I wasn’t sure where to put this, so I figured I’d place this in the General chat; I’m currently working at a studio of approx. 300 artists, and we’re working towards shifting our entire pipeline to a ShotGrid pipeline.
I’m am a team of 1 leading this charge, and I want to say that I’m not doing too bad with getting things rolling, with a close imitation of our previous pipeline, but feature requests abound, and we’ve popped a good deal of projects into the software at this point, so time is becoming precious.
I guess what I want to ask is, for anyone who has been a part of the adoption process, how long did it take before you felt the pipeline was pretty much settled, that the bulk of the features you/Production/Corporate wanted were deployed and documented? And how big of a team did you have on hand to accomplish this?
Every studio will be different, but would love to see the wider context from people who’ve gone through the same process
This really depends on many things including:
- how many DCC’s you use
- How many extra servives you may need (AMI’s, Webhooks etc)
- How much your production team and supervisors/lead artists help you with/drive adaptation
However I don’t think any pipeline person will ever tell you its done.
For example, every new client manages to add to the list of demands for deliveries that require automation.
- Multiple exports of the same version
- Exports of your 3d assets and renamed and placed into a specific directory.
While I am in a bit of a different situation, I feel it applies and may help. I use Shotgrid in a University Animation Program where I teach. We use Shotgrid to manage, and teach, the animation workflow for students in production groups in the final year and a half working on their final animated productions.
While I have customised Shotgrid to fit our particular situation, I somewhat leave it up to the students to determine the best use of Shotgrid for their productions. I am the admin and will customise the project templates based on what they want for their productions. This in a way puts it into their control to determine. While I realise that this is probably very different than you may want, or need, I think the tactic of putting them in charge of the process is helpful.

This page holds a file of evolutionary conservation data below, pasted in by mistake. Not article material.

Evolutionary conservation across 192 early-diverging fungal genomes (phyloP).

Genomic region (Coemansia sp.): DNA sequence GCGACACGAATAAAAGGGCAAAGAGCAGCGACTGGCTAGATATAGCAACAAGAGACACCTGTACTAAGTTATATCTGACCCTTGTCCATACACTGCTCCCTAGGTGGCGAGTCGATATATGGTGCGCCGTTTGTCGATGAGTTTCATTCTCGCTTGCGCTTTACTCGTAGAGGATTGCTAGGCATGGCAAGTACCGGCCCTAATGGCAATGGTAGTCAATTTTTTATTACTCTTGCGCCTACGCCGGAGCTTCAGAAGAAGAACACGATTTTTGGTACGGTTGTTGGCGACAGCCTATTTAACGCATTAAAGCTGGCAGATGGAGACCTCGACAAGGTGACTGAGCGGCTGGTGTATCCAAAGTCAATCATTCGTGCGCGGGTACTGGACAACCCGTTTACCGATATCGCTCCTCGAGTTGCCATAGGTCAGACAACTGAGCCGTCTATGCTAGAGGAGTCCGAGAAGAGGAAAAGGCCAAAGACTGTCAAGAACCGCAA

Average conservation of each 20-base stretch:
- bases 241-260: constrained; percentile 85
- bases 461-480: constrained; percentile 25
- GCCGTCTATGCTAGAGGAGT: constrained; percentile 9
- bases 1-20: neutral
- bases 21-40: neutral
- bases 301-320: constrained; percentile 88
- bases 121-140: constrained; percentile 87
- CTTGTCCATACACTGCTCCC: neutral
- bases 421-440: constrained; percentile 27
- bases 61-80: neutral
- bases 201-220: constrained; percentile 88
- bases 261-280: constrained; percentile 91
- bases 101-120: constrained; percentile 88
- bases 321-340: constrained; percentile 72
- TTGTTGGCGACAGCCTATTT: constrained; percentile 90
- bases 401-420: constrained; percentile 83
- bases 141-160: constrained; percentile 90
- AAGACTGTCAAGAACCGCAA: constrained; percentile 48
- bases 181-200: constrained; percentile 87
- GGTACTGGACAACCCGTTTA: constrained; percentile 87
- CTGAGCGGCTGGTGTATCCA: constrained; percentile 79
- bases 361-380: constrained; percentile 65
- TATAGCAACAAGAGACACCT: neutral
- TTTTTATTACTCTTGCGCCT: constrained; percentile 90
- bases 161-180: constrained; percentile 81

What I have done when getting it adopted in the productions is to find a few students that are key in the project and show them the power and capabilities. This way they become the Shotgrid ambassadors in their project teams. Perhaps that can be of benefit to you, find some people on the team that see how this is beneficial, and let them present how it’s best used to others.
Depending on your workflow, and capabilities, you could use the Shotgrid desktop apps. I was able to get the Shotgrid desktop applications loaded on the student lab computers, so it’s always there for them to use as well. Not sure if you are able to accomplish that though. The Shotgrid Review app is convenient to review and comment on tasks. I also show them Shotgrid RV anytime I review media, and show them the capabilities and how it links to the media in Shotgrid.
Hopefully this all helps. Good luck.
Hey! Yeah, for sure; it’s false hope to assume any part of the process would be “final/done”. If it’s not clients, then updates to the software, or changes within the studio would always beckon for more change (like, Production needs to track a metric we didn’t think to keep tabs on before). And a refusal to change in a world that’s always changing is not always a good tactic for this kind of stuff.
I suppose that’s why I tried to phrase this more as the “adoption” phase; getting people onboarded, getting some initial workflows and automations in place, building up your resources and documentation, etc…
Actually, this is (or eventually will be) fairly similar to my game plan. As you’ve described doing yourself, one of my goals is to try and create standard project templates for our teams; doing that due diligence to see, in the early stages, what works, what doesn’t, what chaffs our creatives XD
This would give everyone the same standard to start off with, which hopefully mitigates the onboarding process, and then provides them a familiar space to grow and expand on their own (once folks with the proper permissions really start learning how to customize their own pages).
Thanks for the advice here! I’ve already set some plans in motion to try and build a team around me that’s confident with onboarding new members without my oversight; get them trained up and more familiar than the average person.